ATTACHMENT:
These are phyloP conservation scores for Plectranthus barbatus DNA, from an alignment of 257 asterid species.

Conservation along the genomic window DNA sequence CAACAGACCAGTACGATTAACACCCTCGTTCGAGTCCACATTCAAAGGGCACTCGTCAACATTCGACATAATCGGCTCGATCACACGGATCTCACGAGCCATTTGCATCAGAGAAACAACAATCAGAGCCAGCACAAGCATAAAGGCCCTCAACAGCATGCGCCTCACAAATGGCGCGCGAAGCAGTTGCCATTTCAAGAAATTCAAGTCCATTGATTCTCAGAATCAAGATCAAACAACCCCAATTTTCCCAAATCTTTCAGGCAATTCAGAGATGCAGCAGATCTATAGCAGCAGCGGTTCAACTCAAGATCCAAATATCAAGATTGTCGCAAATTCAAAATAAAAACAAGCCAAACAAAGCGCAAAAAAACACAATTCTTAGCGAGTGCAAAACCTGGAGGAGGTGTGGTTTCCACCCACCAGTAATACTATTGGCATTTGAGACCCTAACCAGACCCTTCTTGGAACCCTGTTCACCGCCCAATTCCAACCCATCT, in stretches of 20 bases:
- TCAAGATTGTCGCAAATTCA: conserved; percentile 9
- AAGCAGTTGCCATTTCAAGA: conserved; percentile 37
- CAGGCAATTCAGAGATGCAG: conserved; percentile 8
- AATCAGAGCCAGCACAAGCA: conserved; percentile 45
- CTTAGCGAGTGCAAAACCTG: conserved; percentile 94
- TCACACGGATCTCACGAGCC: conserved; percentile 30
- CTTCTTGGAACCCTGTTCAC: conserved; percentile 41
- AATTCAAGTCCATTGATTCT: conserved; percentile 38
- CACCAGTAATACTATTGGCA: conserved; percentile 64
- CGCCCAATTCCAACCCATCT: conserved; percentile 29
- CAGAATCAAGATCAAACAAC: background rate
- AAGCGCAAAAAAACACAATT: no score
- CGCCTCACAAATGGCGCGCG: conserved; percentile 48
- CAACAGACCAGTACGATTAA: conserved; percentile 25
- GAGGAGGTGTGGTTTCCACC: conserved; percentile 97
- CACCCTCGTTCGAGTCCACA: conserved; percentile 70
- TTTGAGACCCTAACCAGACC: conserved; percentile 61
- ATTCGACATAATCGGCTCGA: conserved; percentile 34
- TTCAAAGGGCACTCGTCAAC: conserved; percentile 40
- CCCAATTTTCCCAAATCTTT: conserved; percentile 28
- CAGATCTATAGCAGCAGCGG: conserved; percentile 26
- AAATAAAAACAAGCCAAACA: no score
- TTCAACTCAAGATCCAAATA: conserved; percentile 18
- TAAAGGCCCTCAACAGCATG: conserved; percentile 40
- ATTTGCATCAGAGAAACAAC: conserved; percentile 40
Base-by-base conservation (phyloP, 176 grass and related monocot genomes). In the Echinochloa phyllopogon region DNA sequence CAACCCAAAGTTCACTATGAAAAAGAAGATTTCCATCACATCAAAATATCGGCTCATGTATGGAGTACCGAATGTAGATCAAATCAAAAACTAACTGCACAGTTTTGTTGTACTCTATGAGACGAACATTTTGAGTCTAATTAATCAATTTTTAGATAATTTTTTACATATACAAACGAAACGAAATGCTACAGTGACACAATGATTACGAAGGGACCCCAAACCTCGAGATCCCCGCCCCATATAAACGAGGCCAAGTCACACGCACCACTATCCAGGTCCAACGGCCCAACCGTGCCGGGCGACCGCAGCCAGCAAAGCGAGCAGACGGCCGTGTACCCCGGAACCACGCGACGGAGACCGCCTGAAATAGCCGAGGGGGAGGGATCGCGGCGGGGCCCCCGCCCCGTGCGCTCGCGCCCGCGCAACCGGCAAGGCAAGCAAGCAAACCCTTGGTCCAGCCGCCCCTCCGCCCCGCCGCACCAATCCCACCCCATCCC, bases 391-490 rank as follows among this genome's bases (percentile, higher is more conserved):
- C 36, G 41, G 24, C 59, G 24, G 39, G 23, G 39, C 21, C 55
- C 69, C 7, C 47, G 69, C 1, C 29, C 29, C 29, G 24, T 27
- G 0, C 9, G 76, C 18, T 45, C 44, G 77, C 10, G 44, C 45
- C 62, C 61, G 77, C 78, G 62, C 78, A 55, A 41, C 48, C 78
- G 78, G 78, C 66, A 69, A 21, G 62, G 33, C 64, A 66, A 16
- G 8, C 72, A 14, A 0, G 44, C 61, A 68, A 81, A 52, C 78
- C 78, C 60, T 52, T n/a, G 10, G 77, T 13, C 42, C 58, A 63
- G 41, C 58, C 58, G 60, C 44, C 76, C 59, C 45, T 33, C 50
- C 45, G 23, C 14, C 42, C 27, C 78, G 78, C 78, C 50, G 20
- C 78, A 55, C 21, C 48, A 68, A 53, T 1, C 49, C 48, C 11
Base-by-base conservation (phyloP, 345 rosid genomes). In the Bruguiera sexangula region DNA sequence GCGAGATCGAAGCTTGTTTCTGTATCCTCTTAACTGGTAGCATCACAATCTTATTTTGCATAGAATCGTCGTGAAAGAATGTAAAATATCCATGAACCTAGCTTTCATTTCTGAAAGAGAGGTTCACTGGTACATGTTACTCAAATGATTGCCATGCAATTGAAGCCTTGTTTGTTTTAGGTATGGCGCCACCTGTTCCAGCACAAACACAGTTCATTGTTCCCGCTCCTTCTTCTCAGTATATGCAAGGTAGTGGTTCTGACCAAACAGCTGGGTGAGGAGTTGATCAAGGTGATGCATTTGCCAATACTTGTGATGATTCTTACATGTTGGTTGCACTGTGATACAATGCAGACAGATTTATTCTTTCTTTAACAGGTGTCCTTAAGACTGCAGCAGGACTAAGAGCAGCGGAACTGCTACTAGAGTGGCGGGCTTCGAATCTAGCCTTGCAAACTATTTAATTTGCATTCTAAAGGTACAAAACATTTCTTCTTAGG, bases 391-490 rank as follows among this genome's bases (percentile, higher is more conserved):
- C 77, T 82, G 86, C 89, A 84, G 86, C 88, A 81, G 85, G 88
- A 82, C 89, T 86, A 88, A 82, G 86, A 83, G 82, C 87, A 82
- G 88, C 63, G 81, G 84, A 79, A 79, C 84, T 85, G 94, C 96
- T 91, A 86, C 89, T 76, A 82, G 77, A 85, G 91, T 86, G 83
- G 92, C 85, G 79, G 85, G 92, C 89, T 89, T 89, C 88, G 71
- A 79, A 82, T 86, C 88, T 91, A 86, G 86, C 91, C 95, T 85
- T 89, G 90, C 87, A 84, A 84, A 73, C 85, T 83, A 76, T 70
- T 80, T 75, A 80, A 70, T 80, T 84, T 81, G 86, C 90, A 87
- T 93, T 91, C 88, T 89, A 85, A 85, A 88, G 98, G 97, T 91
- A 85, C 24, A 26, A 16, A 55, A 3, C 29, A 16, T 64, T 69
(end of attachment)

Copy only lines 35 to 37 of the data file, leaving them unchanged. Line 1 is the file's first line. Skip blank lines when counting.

- C 78, C 60, T 52, T n/a, G 10, G 77, T 13, C 42, C 58, A 63
- G 41, C 58, C 58, G 60, C 44, C 76, C 59, C 45, T 33, C 50
- C 45, G 23, C 14, C 42, C 27, C 78, G 78, C 78, C 50, G 20